Literature Study GuidesItDerry The Last Interlude Summary

It | Study Guide

Stephen King

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It | Derry: The Last Interlude | Summary

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Summary

Bill comes to visit Mike in the hospital. Audra remains catatonic, and Mike suggests they use his house while he continues his recovery for another week. Richie has already flown back to California. Bill says Beverly plans to return to Chicago, probably with Ben, and file a missing persons report on Tom. Bill thinks Beverly is already forgetting what happened to Tom, and he doubts an investigation will bear any fruit.

They're all forgetting. The day after Bill's visit, Ben and Beverly stop by to visit Mike before they set out in a rented Cadillac for Nebraska. When Mike calls Richie in California he notices "obvious bewilderment" in Richie's voice. They chat about music and Audra's condition, but neither man can remember Stan's last name. Because Mike is forgetting, Richie says, "This time it's really over."

When Mike speaks to Bill again, Bill remembers Eddie had asthma, but Mike doesn't. Neither of them remember Eddie's last name. Mike sees the Losers' names and phone numbers are fading from his address book. When he dials Ben's number, it has been disconnected.

Mike describes Derry's rapid decline after the storm. Plans to expand the auditorium are off, and the Derry Mall is likely to be condemned. Other investors, such as Raytheon, are canceling projects. Police Chief Rademacher is crushed by a tramp chair that falls through its storage space in the courthouse attic into the chief's temporary office.

At the end of his week in the hospital, Mike speaks to Bill about Audra again, and Bill says he has an idea to help her. Mike concludes his diary at peace with forgetting "Derry's old scandals and eccentricities" and expressing his love for the friends he is forgetting.

Analysis

Mike feels obviously conflicted feelings about forgetting his friends. He loves them and already misses them, but with forgetting them comes the belief It has finally been killed. The forgetting carries no guarantee Ben indeed smashed all the creature's eggs, but it is possible he did. Even as Mike forgets his friends, he tries to hang on to them, calling Richie in California and then Ben and Beverly in Nebraska, asking Bill if he remembers Stan's last name and Eddie's ailment. Mike only gives up and accepts the forgetting when he sees the ink fading in his address book. He knows the forgetting is real; trying to hold on is futile. Forgetting what has happened is probably for the best.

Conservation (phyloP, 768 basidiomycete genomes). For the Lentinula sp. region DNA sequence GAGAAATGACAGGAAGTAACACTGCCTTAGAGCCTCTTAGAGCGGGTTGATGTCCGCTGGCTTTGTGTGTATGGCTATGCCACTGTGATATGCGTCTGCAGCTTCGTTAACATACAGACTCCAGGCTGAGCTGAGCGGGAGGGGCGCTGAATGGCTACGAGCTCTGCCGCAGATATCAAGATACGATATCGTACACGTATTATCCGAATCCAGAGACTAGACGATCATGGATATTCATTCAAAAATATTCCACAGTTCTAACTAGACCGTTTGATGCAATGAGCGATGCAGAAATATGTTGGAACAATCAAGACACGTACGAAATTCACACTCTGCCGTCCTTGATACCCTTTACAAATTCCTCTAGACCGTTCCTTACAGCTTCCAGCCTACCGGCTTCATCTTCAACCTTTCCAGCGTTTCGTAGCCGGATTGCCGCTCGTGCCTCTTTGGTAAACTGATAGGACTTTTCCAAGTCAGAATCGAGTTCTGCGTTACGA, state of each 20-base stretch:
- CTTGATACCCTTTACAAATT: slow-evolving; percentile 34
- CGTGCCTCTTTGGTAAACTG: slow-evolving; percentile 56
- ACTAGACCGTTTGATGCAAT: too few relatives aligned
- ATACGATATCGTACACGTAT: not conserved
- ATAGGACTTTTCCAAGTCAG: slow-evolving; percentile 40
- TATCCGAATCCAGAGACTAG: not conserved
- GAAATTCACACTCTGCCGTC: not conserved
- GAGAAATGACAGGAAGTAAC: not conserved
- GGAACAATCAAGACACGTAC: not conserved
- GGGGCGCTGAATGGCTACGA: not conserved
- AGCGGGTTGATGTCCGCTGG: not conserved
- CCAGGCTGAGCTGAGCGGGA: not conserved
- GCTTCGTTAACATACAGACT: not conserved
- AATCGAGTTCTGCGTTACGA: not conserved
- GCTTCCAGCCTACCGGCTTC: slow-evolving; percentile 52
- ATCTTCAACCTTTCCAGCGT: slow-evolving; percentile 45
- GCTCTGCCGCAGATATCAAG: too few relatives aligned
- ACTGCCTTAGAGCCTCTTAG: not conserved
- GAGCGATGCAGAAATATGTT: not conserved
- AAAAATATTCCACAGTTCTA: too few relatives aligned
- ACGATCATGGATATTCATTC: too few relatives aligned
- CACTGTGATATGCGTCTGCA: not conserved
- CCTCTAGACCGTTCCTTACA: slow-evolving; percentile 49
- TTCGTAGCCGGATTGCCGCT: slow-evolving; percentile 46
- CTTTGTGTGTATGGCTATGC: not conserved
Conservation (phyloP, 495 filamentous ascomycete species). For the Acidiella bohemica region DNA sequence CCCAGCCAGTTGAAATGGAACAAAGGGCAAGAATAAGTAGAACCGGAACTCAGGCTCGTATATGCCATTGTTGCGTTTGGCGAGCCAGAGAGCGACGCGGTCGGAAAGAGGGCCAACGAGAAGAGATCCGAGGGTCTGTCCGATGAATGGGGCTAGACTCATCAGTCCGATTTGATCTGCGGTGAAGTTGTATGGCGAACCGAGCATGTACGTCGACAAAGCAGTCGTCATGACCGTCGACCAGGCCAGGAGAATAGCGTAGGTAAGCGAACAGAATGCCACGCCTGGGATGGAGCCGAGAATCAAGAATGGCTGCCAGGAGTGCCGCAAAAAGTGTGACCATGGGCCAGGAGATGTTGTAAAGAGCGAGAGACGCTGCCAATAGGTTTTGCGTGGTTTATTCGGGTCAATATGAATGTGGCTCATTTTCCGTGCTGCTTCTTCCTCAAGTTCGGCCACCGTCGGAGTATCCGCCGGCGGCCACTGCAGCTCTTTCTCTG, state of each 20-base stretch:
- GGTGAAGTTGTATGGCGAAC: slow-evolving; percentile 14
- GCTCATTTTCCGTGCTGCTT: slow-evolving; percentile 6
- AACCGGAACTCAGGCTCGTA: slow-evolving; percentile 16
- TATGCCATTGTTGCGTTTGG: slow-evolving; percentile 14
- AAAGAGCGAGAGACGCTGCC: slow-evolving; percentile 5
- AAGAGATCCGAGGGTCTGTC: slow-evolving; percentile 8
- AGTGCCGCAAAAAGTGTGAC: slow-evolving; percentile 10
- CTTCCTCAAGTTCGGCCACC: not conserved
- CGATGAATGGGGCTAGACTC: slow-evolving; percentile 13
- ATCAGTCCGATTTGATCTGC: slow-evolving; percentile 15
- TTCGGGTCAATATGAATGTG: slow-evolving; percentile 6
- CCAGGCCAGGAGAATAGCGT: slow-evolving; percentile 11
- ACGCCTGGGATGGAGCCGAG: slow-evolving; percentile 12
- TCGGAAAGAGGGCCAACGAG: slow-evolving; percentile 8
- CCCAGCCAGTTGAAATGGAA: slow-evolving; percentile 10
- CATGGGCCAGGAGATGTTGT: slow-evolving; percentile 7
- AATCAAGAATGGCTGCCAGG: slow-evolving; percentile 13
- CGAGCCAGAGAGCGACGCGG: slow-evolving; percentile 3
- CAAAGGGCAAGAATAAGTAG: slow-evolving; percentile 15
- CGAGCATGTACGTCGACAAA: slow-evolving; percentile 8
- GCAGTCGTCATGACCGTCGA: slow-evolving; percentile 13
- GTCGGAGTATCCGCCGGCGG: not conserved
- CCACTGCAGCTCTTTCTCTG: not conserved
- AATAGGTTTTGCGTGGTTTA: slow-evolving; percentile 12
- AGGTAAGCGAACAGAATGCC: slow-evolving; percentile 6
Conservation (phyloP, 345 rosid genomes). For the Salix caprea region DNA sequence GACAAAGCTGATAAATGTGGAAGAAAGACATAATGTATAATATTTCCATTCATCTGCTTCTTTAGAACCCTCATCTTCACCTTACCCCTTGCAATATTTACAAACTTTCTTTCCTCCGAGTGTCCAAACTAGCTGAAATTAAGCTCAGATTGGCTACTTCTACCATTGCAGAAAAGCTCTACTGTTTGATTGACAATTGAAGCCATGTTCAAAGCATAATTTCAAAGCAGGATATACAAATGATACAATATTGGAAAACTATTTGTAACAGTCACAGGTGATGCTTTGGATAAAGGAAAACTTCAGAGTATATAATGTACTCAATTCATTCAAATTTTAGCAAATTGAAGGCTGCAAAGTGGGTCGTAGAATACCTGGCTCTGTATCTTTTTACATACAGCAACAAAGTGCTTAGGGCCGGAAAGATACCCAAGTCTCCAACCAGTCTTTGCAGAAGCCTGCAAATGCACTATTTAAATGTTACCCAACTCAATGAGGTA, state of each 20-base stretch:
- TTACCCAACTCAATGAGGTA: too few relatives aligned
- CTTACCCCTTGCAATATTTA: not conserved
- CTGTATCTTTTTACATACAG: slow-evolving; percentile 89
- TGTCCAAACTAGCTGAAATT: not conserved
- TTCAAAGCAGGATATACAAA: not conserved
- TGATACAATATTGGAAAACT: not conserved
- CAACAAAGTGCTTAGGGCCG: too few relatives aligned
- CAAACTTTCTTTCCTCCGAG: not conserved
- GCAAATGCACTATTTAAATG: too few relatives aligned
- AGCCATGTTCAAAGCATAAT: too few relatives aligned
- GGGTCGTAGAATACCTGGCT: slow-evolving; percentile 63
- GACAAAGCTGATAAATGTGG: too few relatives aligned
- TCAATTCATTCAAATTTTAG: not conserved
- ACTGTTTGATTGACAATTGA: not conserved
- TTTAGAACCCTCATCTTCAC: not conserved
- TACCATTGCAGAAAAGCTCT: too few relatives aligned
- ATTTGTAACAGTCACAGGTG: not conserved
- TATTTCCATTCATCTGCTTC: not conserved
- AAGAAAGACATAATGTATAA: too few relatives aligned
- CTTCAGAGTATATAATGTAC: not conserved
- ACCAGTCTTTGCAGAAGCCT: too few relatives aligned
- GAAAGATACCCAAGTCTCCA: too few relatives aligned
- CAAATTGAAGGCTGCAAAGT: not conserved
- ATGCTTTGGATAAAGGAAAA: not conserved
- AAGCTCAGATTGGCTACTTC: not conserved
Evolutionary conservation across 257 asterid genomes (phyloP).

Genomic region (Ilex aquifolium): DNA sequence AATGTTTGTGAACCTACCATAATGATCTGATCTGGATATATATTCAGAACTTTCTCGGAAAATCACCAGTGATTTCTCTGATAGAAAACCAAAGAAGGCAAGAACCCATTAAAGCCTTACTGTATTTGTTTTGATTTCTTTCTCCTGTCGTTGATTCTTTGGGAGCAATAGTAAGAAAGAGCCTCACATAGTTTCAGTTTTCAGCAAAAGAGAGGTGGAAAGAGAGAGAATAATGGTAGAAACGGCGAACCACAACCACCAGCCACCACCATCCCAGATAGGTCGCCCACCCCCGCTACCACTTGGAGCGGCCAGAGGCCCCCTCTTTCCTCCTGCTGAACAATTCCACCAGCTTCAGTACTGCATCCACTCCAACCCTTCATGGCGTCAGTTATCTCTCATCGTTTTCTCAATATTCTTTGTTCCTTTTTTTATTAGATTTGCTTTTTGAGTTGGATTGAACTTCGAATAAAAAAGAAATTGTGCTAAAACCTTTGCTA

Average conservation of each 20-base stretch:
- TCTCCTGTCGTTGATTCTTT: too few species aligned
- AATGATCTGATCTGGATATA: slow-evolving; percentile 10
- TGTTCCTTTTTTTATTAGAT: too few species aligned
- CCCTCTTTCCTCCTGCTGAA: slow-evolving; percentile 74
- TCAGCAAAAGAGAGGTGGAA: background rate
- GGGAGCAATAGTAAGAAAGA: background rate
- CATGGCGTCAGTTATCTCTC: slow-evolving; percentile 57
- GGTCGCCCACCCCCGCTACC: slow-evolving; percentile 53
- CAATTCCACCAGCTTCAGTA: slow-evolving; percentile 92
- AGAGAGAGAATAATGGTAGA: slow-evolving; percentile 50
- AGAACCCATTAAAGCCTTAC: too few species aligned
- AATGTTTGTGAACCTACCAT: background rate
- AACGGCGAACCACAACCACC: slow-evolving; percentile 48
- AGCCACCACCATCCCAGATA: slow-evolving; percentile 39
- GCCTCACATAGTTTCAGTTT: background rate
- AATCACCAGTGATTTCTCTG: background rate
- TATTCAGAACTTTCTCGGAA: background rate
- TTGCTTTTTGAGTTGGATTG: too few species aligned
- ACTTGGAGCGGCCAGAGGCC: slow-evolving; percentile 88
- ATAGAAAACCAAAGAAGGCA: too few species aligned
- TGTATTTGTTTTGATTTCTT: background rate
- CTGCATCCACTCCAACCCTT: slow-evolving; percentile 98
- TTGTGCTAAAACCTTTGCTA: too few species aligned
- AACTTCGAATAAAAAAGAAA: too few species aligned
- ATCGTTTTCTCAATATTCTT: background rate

The end of It brings Ben happiness; he is no longer the loneliest man in the world. Beverly is finally with someone who loves her and isn't married to someone else. They will probably forget the details of how they got together in Derry, but as the epilogue and Chapter 10 indicate, deep feelings remain even when detailed memories are lost.

As a city Derry is adjusting to the new state of being. The city's prosperity under the creature's influence and protection is waning quickly. Previous investors are losing money, and new investors are disinclined to get involved. Chief Rademacher's death shows "what goes around comes around" in an especially gruesome way. The chief, who has spent months explaining away the murders and disappearances of children, is crushed by a tramp chair—a wrought-iron cage shaped like a chair, designed by law enforcement to deter hobos and tramps in Maine in the late 19th and early 20th centuries. Tramps and hobos were seated in the chair, locked in, and wheeled out of town while the citizens threw things at them. It seems poetic justice for the useless police chief to die under such a cruel device.

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